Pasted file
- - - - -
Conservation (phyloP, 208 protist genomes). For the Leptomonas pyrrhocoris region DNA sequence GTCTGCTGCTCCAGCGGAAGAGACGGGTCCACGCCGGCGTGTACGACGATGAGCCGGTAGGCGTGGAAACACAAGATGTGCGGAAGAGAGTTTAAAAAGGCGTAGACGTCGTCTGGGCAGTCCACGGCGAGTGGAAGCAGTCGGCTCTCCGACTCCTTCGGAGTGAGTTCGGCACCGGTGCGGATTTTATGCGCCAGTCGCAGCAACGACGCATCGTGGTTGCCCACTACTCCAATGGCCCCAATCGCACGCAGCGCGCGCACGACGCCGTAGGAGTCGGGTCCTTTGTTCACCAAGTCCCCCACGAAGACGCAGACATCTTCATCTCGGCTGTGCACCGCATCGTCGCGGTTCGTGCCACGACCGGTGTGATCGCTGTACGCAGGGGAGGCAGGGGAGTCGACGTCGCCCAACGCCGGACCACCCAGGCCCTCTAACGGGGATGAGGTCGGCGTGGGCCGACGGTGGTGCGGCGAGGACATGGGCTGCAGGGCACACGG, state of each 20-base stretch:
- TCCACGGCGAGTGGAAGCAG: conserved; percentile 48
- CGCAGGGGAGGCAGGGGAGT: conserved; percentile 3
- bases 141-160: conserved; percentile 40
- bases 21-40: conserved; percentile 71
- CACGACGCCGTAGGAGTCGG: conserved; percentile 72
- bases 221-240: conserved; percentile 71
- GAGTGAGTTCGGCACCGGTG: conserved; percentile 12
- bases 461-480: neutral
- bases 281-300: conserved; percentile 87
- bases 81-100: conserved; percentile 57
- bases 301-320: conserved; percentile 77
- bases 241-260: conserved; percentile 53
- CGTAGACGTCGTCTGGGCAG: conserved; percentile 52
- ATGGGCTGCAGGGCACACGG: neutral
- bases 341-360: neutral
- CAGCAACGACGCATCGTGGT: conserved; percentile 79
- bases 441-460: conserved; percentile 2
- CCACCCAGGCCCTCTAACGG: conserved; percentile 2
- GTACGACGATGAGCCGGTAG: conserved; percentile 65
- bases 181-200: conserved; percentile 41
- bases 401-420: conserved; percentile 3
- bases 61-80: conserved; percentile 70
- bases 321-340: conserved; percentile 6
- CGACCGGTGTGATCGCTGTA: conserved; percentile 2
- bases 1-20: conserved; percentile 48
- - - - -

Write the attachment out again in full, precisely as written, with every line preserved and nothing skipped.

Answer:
Conservation (phyloP, 208 protist genomes). For the Leptomonas pyrrhocoris region DNA sequence GTCTGCTGCTCCAGCGGAAGAGACGGGTCCACGCCGGCGTGTACGACGATGAGCCGGTAGGCGTGGAAACACAAGATGTGCGGAAGAGAGTTTAAAAAGGCGTAGACGTCGTCTGGGCAGTCCACGGCGAGTGGAAGCAGTCGGCTCTCCGACTCCTTCGGAGTGAGTTCGGCACCGGTGCGGATTTTATGCGCCAGTCGCAGCAACGACGCATCGTGGTTGCCCACTACTCCAATGGCCCCAATCGCACGCAGCGCGCGCACGACGCCGTAGGAGTCGGGTCCTTTGTTCACCAAGTCCCCCACGAAGACGCAGACATCTTCATCTCGGCTGTGCACCGCATCGTCGCGGTTCGTGCCACGACCGGTGTGATCGCTGTACGCAGGGGAGGCAGGGGAGTCGACGTCGCCCAACGCCGGACCACCCAGGCCCTCTAACGGGGATGAGGTCGGCGTGGGCCGACGGTGGTGCGGCGAGGACATGGGCTGCAGGGCACACGG, state of each 20-base stretch:
- TCCACGGCGAGTGGAAGCAG: conserved; percentile 48
- CGCAGGGGAGGCAGGGGAGT: conserved; percentile 3
- bases 141-160: conserved; percentile 40
- bases 21-40: conserved; percentile 71
- CACGACGCCGTAGGAGTCGG: conserved; percentile 72
- bases 221-240: conserved; percentile 71
- GAGTGAGTTCGGCACCGGTG: conserved; percentile 12
- bases 461-480: neutral
- bases 281-300: conserved; percentile 87
- bases 81-100: conserved; percentile 57
- bases 301-320: conserved; percentile 77
- bases 241-260: conserved; percentile 53
- CGTAGACGTCGTCTGGGCAG: conserved; percentile 52
- ATGGGCTGCAGGGCACACGG: neutral
- bases 341-360: neutral
- CAGCAACGACGCATCGTGGT: conserved; percentile 79
- bases 441-460: conserved; percentile 2
- CCACCCAGGCCCTCTAACGG: conserved; percentile 2
- GTACGACGATGAGCCGGTAG: conserved; percentile 65
- bases 181-200: conserved; percentile 41
- bases 401-420: conserved; percentile 3
- bases 61-80: conserved; percentile 70
- bases 321-340: conserved; percentile 6
- CGACCGGTGTGATCGCTGTA: conserved; percentile 2
- bases 1-20: conserved; percentile 48